Exvangelical Meditation: The Many Faces of Good Friday

The Christian mystic Instagram page Gnostic Alchemy just published a really interesting overview about sacrificial god folklore in many cultures before Christianity utilized it for its Christ liturgy.

Their brief essay reads:

Among those connected historically or allegorically with a crucifixion are Prometheus, Adonis, Apollo, Arys, Bacchus, Buddha, Christna, Horus, Indra, Ixion, Mithras, Osiris, Pythagoras, Quetzalcoatl, Semiramis, and Jupiter. All these heroes gave their lives to the service of humanity and, with one or two exceptions, died as martyrs for the cause of human progress.

The prevalent idea that the reverence for the cross is limited to the Christian world is disproved by even the most superficial investigation of its place in religious symbolism. The early Christians used every means possible to conceal the pagan origin of their symbols, doctrines, and rituals.

Saviors unnumbered have died for the sins of man and by the hands of man, and through their deaths have interceded in heaven for the souls of their executioners. The martyrdom of the God-Man and the redemption of the world through His blood has been an essential tenet of many great religions.

Nearly all these stories can be traced to sun worship, for the glorious orb of day is the Savior who dies annually for every creature within his universe, but year after year rises again victorious from the tomb of winter.

Certain of the pagan Mysteries included in the ceremony of initiation the crucifixion of the candidate upon a cross, or the laying of his body upon a cruciform altar. Apollonius of Tyana was initiated into the Arcanum of Egypt in the Great Pyramid, where he hung upon a cross until unconscious and was then laid in the tomb (the coffer) for three days.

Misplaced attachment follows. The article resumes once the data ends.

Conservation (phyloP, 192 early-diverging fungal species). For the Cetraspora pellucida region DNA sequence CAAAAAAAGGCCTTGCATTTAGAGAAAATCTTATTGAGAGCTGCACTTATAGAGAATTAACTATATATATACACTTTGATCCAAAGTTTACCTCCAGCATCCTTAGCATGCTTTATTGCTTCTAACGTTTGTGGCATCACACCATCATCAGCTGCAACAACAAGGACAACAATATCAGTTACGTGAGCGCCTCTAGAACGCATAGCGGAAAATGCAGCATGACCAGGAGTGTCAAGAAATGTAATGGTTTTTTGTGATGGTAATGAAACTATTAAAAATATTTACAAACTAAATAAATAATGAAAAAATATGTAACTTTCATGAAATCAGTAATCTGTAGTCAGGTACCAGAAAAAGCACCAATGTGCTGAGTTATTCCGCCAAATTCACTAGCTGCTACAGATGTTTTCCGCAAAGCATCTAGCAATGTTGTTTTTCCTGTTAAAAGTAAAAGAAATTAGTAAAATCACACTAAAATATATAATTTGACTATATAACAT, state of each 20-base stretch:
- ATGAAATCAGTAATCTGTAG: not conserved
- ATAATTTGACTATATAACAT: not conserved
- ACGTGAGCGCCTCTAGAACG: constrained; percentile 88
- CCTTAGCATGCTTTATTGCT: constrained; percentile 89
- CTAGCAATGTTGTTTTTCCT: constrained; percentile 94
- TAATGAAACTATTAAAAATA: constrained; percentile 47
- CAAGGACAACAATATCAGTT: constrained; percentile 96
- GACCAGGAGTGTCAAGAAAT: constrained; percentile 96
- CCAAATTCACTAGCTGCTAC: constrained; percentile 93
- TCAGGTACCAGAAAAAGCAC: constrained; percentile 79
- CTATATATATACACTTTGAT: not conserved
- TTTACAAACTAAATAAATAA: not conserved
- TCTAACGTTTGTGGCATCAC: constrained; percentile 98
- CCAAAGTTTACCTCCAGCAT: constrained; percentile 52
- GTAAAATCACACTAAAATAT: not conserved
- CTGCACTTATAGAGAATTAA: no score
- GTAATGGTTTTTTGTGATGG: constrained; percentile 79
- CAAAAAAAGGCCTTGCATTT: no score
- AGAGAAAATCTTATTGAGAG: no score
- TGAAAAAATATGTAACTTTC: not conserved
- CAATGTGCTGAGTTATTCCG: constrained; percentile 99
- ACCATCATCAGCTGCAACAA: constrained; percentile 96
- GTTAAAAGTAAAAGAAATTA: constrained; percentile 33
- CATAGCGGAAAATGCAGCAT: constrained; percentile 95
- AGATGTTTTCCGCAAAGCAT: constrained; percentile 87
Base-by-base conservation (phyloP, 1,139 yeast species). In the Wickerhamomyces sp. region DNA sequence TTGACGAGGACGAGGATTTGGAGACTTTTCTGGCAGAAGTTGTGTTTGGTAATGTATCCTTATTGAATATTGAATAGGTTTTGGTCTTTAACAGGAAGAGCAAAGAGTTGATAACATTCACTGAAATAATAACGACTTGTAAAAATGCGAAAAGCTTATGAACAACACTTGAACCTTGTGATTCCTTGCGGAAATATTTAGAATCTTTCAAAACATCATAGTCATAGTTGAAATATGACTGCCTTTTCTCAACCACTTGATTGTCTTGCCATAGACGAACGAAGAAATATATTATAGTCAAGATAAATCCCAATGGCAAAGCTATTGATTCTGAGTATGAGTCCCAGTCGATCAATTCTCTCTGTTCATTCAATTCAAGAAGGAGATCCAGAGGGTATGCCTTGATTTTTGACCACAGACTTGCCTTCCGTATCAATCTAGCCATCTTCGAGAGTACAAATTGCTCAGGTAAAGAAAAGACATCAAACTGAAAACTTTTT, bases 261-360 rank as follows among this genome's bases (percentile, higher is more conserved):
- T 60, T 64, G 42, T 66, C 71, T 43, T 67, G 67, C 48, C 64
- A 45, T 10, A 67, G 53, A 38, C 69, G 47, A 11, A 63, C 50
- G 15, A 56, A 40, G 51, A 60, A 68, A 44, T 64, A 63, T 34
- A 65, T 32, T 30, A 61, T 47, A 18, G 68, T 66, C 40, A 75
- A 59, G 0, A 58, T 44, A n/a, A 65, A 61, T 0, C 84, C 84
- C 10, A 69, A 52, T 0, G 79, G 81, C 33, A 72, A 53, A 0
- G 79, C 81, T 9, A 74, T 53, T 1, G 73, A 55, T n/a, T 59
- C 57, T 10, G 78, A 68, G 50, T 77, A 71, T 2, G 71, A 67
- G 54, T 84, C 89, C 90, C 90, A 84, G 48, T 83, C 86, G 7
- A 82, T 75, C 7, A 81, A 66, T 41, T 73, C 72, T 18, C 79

While unconscious, his soul was thought to pass into the realms of the immortals (the place of death) After it had vanquished death (by recognizing that life is eternal) it returned again to the body, which then rose from the coffer, after which he was hailed as a brother by the priests. This concept was, in substance, the teaching of the Mysteries.

If this be so, is the crucifixion story literal? Or is there possibly a hidden, deeper meaning that has been part of humanity’s transcendent myths and practices for eons?”

As I’ve lamented in previous articles, great folklore is ruined when you literalize it. The questions aren’t, “Is this story real?” or “Do you believe this actually happened?” The questions are, “Why was this story told?” and “What does this story teach us about our humanity?” Either way — here’s the story of a man many worship as God: He spent his whole life preaching love, forgiveness, and social justice; in his final hours, he begged his followers to put down their swords as he is dragged to his execution and then forgave them as they nailed him to his death. We focus so much on Jesus’s divinity that we forget the profound humanity that he demonstrated in this call for peace among all mankind over his own life’s value. No matter what you believe or why, there’s something to that story. It doesn’t have to be real to matter.

And if the sacrifical god metaphor isn’t one that connects with you personally as a way to journey deeper into the divine mystery, that’s okay too. There are as many paths as there are people, and it is absolutely fine to take an occassion like Easter weekend to celebrate your own journey on your own terms.

Anyway — there’s my #exvangelical contribution to Good Friday. I love you. Remember to be kind to yourself and to each other.

One thought on “Exvangelical Meditation: The Many Faces of Good Friday

  1. This sentence stood out to me: “Great folklore is ruined when you literalize it.” It made me also think that great folklore ruins people when you actualize it, such as the way evangelicals actualize the bible. Thanks for sending me on a thought journey here.


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